1inch has become renowned for releasing simplified post-mortem reports on DeFi exploits. Several such reports have been published, the most recent of which covered the Balancer and Bancor exploits.
For hackathons, the 1inch team enlists additional help to build out its product and augment it with an intuitive UI.
Before 1inch, the team attended Hackathons to build arbitrage bots for DeFi.
1inch Usage Metrics
Liquidity aggregation provides immense utility to DeFi users. 1inch and its competitors help DeFi users get the best prices from across the board.
Using aggregators improves the UX of using DEXes by a long shot. But for simple users who don’t want to complicate things with the CHI token and keep transaction costs low, Uniswap offers a much cheaper way to access liquidity.
Most of 1inch’s user base is recurring users who use the product once and get hooked. As of the time of writing, 1inch averages around 300 unique users per day, having peaked at 730 users on Jun. 24, 2020.
1inch’s user base consists primarily of retail investors, as evidenced by the high trade volume distribution between $500 and $8,000. The aggregator has facilitated less than 100 trades with a ticket size above $1 million.
This could also be the result of whales splitting up trades as DeFi liquidity cannot facilitate large trades without considerable slippage.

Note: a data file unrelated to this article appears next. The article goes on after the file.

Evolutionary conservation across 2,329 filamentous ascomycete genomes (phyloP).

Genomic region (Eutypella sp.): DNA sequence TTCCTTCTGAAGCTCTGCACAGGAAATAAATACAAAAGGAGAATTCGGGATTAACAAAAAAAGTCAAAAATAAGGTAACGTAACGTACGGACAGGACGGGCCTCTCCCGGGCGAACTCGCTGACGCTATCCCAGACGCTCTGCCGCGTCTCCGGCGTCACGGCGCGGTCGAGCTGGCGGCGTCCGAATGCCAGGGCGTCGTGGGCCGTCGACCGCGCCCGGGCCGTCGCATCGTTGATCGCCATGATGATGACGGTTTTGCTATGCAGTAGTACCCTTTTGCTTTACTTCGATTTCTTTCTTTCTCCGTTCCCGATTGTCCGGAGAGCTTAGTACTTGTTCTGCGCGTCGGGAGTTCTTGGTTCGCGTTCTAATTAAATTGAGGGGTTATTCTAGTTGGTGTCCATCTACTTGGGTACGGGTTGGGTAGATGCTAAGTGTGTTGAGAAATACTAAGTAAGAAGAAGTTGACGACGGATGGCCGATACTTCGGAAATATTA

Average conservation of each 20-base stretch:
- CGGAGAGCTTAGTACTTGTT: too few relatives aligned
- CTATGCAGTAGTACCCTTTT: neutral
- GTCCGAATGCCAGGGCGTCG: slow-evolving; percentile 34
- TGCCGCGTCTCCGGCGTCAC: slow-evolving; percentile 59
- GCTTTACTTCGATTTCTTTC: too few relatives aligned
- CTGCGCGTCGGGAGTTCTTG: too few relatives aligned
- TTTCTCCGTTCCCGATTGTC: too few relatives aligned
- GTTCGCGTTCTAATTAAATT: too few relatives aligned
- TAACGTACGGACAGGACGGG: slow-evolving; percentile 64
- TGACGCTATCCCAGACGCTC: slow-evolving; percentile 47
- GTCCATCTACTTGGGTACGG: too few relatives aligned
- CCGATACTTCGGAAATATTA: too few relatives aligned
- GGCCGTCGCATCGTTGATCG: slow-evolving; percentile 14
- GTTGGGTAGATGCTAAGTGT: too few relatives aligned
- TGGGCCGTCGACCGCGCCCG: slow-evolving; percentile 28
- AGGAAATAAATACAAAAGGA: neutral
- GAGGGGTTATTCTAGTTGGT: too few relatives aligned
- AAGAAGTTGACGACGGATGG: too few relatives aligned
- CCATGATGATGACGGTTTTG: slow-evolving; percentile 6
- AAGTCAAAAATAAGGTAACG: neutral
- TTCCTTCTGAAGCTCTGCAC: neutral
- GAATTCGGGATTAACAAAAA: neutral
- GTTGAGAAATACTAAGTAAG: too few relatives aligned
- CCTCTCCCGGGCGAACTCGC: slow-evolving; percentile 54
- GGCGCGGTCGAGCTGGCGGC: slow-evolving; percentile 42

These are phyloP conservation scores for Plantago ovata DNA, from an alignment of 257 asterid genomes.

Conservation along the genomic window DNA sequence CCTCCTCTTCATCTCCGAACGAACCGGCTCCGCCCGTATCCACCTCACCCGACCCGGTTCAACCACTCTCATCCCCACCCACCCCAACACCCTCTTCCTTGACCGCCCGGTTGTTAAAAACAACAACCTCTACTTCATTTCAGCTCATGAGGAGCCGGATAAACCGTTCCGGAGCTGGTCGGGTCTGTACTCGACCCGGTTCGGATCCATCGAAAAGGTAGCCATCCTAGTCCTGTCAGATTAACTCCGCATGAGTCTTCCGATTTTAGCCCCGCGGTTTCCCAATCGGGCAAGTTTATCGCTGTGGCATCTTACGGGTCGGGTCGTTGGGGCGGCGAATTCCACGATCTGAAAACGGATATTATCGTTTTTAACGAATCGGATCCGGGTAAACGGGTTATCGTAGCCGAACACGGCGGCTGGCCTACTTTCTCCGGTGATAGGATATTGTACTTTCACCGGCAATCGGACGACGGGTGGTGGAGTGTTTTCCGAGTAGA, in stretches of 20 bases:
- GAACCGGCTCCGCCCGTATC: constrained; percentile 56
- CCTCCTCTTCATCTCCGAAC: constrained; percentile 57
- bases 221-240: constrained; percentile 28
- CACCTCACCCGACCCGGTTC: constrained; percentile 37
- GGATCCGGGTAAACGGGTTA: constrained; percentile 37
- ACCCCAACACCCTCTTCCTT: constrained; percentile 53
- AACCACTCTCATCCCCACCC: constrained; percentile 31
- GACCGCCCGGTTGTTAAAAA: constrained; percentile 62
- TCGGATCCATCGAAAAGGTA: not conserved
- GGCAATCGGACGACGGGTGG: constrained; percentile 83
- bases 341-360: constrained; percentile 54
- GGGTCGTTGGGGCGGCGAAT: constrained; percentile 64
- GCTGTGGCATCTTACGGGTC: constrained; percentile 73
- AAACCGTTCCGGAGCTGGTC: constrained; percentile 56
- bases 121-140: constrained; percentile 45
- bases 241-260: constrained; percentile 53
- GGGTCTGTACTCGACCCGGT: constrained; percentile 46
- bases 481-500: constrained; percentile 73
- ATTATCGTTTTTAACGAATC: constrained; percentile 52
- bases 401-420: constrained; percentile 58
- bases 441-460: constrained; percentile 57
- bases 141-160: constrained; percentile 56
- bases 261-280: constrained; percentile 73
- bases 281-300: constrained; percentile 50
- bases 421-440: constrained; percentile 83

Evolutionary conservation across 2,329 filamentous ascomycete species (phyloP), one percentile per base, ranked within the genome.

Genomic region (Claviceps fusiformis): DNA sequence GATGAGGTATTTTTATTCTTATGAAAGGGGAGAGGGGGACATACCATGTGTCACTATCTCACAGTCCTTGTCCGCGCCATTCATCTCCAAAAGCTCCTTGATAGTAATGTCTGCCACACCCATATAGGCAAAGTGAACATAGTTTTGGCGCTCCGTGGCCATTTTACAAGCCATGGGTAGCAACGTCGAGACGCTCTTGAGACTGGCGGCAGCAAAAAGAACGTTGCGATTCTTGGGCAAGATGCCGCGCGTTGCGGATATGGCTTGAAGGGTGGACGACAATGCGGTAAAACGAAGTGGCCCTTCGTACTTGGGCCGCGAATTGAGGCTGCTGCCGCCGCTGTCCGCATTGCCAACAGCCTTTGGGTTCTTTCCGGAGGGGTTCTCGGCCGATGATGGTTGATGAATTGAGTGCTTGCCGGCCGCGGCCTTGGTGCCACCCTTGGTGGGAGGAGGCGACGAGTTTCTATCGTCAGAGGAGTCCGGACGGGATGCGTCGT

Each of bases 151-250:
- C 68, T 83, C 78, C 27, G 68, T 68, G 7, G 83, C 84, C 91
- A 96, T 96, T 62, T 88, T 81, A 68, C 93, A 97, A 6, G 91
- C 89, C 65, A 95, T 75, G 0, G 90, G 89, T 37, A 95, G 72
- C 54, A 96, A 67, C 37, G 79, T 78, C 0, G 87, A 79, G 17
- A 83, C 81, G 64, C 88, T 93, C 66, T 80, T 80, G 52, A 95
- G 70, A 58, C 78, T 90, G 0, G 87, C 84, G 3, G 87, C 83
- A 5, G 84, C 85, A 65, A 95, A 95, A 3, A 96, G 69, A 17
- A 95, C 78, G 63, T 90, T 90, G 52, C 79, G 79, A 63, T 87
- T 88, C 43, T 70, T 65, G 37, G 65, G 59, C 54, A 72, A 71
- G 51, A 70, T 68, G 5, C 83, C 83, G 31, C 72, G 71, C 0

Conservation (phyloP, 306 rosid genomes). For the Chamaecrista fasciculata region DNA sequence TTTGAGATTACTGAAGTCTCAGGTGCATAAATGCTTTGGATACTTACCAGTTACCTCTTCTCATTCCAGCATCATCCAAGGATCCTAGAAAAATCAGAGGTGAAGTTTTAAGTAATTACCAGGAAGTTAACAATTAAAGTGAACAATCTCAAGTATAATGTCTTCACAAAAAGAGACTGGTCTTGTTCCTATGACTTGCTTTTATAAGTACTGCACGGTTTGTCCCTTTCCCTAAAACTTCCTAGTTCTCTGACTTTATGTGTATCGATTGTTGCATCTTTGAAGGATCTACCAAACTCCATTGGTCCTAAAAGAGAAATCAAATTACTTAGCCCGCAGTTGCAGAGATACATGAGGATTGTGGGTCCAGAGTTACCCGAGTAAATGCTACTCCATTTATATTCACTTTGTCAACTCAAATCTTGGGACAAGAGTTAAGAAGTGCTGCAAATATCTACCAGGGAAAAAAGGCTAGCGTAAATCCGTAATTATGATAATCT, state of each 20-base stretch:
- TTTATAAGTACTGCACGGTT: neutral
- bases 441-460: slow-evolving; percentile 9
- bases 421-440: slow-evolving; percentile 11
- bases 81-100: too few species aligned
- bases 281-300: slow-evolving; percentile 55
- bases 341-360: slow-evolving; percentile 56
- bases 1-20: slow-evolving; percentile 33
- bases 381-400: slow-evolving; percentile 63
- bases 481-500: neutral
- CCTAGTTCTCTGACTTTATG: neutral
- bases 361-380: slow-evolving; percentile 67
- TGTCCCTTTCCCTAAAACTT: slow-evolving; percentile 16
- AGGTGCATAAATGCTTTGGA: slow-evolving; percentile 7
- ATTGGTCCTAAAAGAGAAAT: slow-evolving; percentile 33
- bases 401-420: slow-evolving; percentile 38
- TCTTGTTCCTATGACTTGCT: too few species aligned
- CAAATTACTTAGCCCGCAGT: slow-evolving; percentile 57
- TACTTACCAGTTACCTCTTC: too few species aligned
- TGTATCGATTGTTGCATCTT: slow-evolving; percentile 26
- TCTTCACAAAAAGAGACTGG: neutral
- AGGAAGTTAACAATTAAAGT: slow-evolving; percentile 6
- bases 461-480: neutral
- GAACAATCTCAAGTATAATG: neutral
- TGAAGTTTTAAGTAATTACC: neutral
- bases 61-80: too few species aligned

DeFi liquidity is fragmented across several pools – Uniswap, Kyber, Balancer, Bancor, 0x, and Curve are the major players responsible for most DEX liquidity. Each DEX’s liquidity pool for a token has varying depths.
Uniswap may have a deeper pool for LINK-ETH, allowing traders to get a better price. Kyber may offer better trade terms for SNX-ETH. Being loyal to a liquidity pool is not in the best interest of a trader, but checking every DEX for the best price is tedious.
1inch fixes this.
In the future, liquidity pools will probably just be the backend of the user experience as DEX aggregators gain prominence. For this to hold, liquidity needs to remain fragmented across several DEXes, and aggregators must have a clean UX/UI.
If a single DEX ends up becoming a “liquidity black hole,” growing far more significant than its competitors, the role of DEX aggregators will be diminished.
This doesn’t look like a significant concern, as various DEXes have their respective advantages that appeal to different assets and traders. As a result, this continued fragmentation will be a boon for DEX aggregators – a niche of which 1inch is by far the leader.